Cellphones and airplanes has always been a hot issue. But I came across an link on a friend's Facebook this afternoon and I was in disbelief.
So, just one mobile phone or electronic device during a flight, can cause a plane's system to shut down. Sure, a lot of the electromagnetic interference from mobile phones or smart gadgets have been deemed "unrepeatable in laboratory conditions hence unable to be confirmed or dismissed as dangerous", and that everyone has been siding on caution. But, with all these new developments in cabin services,THE HOT ITEM for the industry has been CONNECTIVITY and WIRELESS TECHNOLOGY for IFE, and whatever you can think of!
If you read and believe what that Daily Mail article contained, I can't blame you for thinking that someone decided to put everyone in danger... but seriously, it is NOT that simple, and not that dangerous, provided everyone obey the rules on when you can and cannot turn on your mobiles or personal gadgets.
The article mentioned incidents caused by these gadgets and I have no doubt that the causes were what is written. My friends who fly around the world as crewmembers, also know the dangers of these interference. One had his ILS receiver dying just as he intercepted the glideslope on an approach to a Turkish airport with hills and mountains on the sides of the approch path. These interferences, he claimed, happen so often, his cabin crew knows which rows are the most likely suspects... and they were mostly mobile phones.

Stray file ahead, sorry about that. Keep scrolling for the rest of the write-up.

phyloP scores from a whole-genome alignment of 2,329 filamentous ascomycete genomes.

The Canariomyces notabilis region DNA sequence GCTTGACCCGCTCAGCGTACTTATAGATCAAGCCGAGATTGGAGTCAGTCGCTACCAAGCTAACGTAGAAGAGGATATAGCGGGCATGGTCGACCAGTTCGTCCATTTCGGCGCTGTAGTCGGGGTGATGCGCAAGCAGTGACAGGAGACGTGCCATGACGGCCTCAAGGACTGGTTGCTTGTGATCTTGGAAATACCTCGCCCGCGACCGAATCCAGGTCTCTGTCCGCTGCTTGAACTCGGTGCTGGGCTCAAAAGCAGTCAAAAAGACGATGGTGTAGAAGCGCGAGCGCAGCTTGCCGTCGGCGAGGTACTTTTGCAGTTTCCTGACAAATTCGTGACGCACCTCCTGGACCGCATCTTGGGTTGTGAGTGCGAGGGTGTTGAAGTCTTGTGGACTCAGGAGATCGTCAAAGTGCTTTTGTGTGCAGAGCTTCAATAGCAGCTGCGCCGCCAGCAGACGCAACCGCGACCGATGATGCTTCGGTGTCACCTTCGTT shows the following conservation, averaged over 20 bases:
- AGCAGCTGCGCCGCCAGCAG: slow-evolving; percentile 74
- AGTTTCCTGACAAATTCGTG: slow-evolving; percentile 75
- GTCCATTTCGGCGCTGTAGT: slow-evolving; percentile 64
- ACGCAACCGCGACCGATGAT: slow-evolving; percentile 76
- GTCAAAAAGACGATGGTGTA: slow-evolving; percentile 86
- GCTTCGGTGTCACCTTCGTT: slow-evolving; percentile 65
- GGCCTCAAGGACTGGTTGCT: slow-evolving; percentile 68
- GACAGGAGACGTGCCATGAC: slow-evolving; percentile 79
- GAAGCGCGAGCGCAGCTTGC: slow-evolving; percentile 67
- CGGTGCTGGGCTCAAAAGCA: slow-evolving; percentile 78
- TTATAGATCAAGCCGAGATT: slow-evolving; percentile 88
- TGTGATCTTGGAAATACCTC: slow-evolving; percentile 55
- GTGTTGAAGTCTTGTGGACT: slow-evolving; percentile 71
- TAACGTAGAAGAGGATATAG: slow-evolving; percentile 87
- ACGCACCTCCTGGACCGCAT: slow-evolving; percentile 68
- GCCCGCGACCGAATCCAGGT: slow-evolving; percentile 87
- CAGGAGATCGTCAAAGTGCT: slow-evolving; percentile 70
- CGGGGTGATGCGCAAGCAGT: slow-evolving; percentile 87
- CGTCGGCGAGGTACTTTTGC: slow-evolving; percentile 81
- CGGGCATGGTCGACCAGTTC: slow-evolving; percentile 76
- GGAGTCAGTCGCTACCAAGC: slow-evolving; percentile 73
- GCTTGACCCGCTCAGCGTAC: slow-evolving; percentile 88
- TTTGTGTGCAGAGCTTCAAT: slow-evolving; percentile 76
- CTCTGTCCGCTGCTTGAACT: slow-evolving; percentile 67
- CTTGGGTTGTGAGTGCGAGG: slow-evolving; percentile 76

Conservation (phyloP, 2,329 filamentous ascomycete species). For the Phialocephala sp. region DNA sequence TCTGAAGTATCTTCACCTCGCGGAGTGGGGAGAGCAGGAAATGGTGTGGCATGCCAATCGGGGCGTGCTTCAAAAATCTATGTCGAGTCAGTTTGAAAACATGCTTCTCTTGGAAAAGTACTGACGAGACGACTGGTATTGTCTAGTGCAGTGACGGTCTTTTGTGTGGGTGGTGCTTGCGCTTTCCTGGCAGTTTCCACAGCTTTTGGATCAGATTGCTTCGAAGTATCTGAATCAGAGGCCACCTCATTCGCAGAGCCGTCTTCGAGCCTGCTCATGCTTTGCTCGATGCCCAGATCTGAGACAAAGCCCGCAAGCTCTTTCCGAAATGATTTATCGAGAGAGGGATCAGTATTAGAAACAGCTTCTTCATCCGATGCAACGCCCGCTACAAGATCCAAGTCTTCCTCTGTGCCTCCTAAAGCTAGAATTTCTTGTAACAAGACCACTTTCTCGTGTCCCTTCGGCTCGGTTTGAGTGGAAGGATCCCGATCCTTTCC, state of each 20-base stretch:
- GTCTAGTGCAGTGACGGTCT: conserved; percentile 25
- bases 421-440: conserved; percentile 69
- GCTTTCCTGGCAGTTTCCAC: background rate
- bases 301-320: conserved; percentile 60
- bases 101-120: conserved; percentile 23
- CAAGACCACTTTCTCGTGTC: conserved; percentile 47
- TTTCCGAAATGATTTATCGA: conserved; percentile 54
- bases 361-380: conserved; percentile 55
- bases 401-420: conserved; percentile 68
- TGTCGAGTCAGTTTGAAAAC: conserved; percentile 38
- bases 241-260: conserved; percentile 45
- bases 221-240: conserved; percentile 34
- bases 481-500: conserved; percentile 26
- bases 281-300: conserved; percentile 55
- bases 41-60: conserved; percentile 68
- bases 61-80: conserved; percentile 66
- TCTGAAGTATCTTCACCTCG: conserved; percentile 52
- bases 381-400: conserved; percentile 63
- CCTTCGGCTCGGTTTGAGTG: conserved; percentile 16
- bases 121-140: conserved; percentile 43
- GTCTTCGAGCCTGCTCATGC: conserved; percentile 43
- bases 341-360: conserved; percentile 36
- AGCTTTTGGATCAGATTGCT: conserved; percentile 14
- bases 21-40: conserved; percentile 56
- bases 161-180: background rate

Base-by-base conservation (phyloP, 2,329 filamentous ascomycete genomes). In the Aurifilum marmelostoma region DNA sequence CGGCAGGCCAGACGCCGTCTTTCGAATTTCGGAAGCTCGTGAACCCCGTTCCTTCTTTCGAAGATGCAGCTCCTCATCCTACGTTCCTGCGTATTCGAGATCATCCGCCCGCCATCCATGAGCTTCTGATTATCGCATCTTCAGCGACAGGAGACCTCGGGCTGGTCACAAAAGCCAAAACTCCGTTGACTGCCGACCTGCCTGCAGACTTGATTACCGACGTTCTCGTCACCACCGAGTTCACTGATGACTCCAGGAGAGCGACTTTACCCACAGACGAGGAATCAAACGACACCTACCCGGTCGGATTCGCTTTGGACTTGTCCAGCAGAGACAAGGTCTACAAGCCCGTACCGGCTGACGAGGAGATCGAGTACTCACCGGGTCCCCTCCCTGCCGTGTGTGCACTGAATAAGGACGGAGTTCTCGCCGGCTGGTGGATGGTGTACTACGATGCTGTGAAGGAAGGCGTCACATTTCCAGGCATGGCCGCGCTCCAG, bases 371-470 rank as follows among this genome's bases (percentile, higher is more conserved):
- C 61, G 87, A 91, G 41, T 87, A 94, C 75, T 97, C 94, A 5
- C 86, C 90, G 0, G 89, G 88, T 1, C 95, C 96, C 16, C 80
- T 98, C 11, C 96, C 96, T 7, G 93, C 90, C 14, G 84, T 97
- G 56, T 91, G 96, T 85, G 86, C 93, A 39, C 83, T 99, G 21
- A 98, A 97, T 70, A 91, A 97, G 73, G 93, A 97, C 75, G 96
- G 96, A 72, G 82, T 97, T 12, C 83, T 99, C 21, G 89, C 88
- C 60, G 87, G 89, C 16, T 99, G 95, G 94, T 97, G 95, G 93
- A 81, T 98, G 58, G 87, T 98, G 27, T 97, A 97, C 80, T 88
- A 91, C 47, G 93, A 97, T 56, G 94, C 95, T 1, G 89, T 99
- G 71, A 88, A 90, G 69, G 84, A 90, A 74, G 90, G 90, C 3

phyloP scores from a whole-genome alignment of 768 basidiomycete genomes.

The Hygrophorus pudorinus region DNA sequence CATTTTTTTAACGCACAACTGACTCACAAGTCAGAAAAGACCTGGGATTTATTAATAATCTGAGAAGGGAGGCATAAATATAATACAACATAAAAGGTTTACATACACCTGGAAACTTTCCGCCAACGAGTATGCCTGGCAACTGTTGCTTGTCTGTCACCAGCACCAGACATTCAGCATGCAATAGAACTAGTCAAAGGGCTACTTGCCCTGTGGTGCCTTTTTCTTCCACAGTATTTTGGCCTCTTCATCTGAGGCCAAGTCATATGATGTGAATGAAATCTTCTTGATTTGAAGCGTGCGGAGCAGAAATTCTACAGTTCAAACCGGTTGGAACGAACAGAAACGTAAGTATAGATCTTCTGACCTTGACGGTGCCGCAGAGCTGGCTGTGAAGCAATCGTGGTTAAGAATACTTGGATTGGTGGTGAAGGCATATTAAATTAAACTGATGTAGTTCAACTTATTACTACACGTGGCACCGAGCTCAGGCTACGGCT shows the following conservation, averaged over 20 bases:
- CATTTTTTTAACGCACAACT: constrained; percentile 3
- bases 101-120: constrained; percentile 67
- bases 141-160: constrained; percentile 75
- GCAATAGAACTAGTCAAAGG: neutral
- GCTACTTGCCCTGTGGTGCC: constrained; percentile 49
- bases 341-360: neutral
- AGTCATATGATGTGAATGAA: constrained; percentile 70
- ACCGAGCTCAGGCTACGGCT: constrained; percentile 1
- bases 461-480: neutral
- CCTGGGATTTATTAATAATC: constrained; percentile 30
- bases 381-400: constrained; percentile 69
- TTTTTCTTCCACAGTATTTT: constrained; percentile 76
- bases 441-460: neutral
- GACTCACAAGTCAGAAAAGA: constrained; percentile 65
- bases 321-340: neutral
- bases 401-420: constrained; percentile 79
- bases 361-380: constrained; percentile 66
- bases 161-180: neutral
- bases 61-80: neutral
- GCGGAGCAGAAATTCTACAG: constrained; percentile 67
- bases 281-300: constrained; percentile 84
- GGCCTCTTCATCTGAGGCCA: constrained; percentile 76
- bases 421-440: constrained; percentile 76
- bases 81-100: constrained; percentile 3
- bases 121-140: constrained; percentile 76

I recently flew on Emirates from Jakarta to Hamburg via Dubai, and back. On all the flights, the aircraft were equipped with On-board GSM service provided by Aeromobile. Yes, you read it right... ON BOARD MOBILE PHONE SERVICE, using YOUR OWN MOBILE PHONE! All the approaches done into Dubai and Jakarta that I was on, were ILS approaches. My aircraft did not go-around because the ILS receiver blanked out during approach, nor did any of the flights suffered deviations from their designated flight path on all phases (unless instructed by the ATC or deliberate deviations to avoid weather)
I even switched my mobile phone on during the flight, and I am still alive and well today.
So why did I make it and those 75 incidents had to suffer? The answer is simple. I did not switch the phone on between the ground and 10,000ft as per the publicly announced instructions. Why?
The aircraft had onboard Picocells, which are basically, mini-BTS, the stuff your mobile phone logs on to. The wonderful thing about the Picocell is that at 30,000ft, your phone does NOT go to full power and search for a far-away BTS to log on to, but after an initial scan, it will detect the Picocell, and latch on to it at low power. The risk of interference is therefore reduced to acceptable levels.
Airlines have to use certified equipment for on-board cellular service, which will not leak back RF energy into the aircraft onboard systems. Once that is equipped on the aircraft, the system has to prove that it will not interfere with critical systems when it is used. If during a particular phase of flight it does cause interference, then that system cannot be used during that particular phase of flight.
Now, this is why there is still that 10,000ft rule. Below 10,000ft, crew workload is high and they can do without any interference from these on-board wifi or cellular systems. The risks of interference also increases as you go lower because there is a higher chance that your phone would pick up a ground BTS instead of the onboard Picocell. Now that, could cause these problems that the 75 flights endured.